Detroit artist Olayami Dabls honored with Kresge Eminent Artist award

click to enlarge Dabls MBAD African Bead Museum. - COURTESY OF OLAYAMI DABLS
Courtesy of Olayami Dabls
Dabls MBAD African Bead Museum.

Real Detroiters know about the Dabls MBAD African Bead Museum. It's hard to miss the collection of buildings encompassing two blocks at Grand River Avenue and W. Grand Boulevard, plastered with colorful African motifs and mirrors.

Now, after decades of being a cultural destination and vibrant staple in the neighborhood, museum founder and owner Olayami Dabls is being honored as the Kresge Eminent Artist for 2022. The distinction is given for a lifetime of commitment and contributions to Detroit culture and includes an award of $50,000.

If anyone deserves it, it’s Dabls. The 73-year-old artist has crafted more than 15,000 paintings, murals, installations, sculptures, and jewelry pieces. He founded the museum in 1998 and has since written and illustrated three books.

“To see a man create something that sits on a corner and becomes like a 24-hour gallery where you can bring people or just drive past, to see that last and help transform the story of the city is amazing, and important to salute,” Satori Shakoor, a 2017 Kresge Artist Fellow and founder of The Secret Society of Twisted Storytellers, said in a statement. She is one of five panelists who chose Dabls as this year’s honoree.

"For decades Dabls has been developing a tremendous creative drive in the City of Detroit," College for Creative Studies President Don L. Tuski said in a statement. "Through the MBAD African Bead Museum, he has created a communal space for understanding through his own sculptural work and his collection of African material culture. The choice of Olayami Dabls as this year's Eminent Artist only solidifies the honor and privilege it is for CCS to administer the Kresge Arts in Detroit program on behalf of the Kresge Foundation."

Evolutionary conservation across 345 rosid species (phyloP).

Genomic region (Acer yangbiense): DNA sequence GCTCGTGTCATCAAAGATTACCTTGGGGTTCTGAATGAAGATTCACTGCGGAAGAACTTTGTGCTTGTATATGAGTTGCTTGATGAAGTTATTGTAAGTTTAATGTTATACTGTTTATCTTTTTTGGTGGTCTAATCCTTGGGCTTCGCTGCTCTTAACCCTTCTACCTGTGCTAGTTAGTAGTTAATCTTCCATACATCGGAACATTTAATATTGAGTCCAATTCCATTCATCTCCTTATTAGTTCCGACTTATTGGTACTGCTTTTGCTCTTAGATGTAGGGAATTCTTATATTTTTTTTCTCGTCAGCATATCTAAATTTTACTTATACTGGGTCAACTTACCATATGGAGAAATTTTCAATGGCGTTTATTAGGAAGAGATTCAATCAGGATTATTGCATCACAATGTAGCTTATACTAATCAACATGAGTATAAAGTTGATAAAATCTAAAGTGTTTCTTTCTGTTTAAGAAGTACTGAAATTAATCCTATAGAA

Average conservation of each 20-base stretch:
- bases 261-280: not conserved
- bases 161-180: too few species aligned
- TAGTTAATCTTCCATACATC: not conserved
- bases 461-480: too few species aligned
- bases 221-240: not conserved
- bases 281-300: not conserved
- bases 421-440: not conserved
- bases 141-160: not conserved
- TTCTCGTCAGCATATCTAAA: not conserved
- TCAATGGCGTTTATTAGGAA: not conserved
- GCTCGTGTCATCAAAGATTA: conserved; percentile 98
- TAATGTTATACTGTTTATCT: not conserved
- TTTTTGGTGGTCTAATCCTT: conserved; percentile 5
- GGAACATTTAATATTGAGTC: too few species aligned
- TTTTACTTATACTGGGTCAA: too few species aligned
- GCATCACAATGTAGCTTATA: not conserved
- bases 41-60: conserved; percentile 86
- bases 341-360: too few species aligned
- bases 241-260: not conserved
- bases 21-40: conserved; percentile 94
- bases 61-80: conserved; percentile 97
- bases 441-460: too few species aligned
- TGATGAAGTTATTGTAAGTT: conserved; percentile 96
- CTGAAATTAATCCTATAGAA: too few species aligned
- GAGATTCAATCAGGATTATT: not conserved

Dabls’ museum is not just about beads. An outdoor sculpture garden features more than a dozen installations made from found objects and materials. This is probably what catches the attention of passersby before they even realize there’s anything actually for sale inside. Each installation was laboriously crafted by Dabls himself, reflecting themes of Afro-centricism.

“Iron Teaching Rocks How to Rust” is one of the more famous installations in the garden, and has been the subject of documentaries, books, and numerous essays about culture and assimilation. Large chunks of concrete painted with African silhouettes sit atop rusted chairs arranged as a classroom. In front of them stands the towering “teacher” — a tree stump wearing a tribal mask with nails and wire protruding from its body.

Dabls calls it a metaphor for more than 500 years of history between Africans and Europeans.

“If you mimic or assimilate to someone else’s culture, then your own culture deteriorates,” he said in a statement.

click to enlarge An extensive collection of beads. - COURTESY OF OLAYAMI DABLS
Courtesy of Olayami Dabls
An extensive collection of beads.

Inside the museum is an extensive collection of handcrafted beads, jewelry, and ornaments from all across the African continent, drawing both local and international tourists. (Quentin Tarantino even stopped by a few years ago.) It’s a place where you could spend hours enchanted by the mystery of it all, or just chatting with Dabls himself.

Dabls has no plans of slowing down either. In March 2022, he plans to create a new 90-foot mural on a shipping container at the intersection of Dexter Avenue and Davison Street, a few miles north of the museum. Just as the museum has done, this new mural will transform a blighted city block into a work of art.

“It’s a way to get people to take interest in Dexter,” Dabls said. “There’s energy in the community, and there’s rich history and value in people learning to see it and preserve it.”

A group of community collaborators will help craft the mural which will center around the mythical Sankofa bird of Ghana — an homage to the Akan people’s belief that "the knowledge of the past must never be forgotten."

Dabls joins an elite group of 13 fellow Kresge Eminent Artists that include celebrated painter Shirley Woodson, photographer and activist Leni Sinclair, and the late jazz trumpeter Marcus Belgrave.

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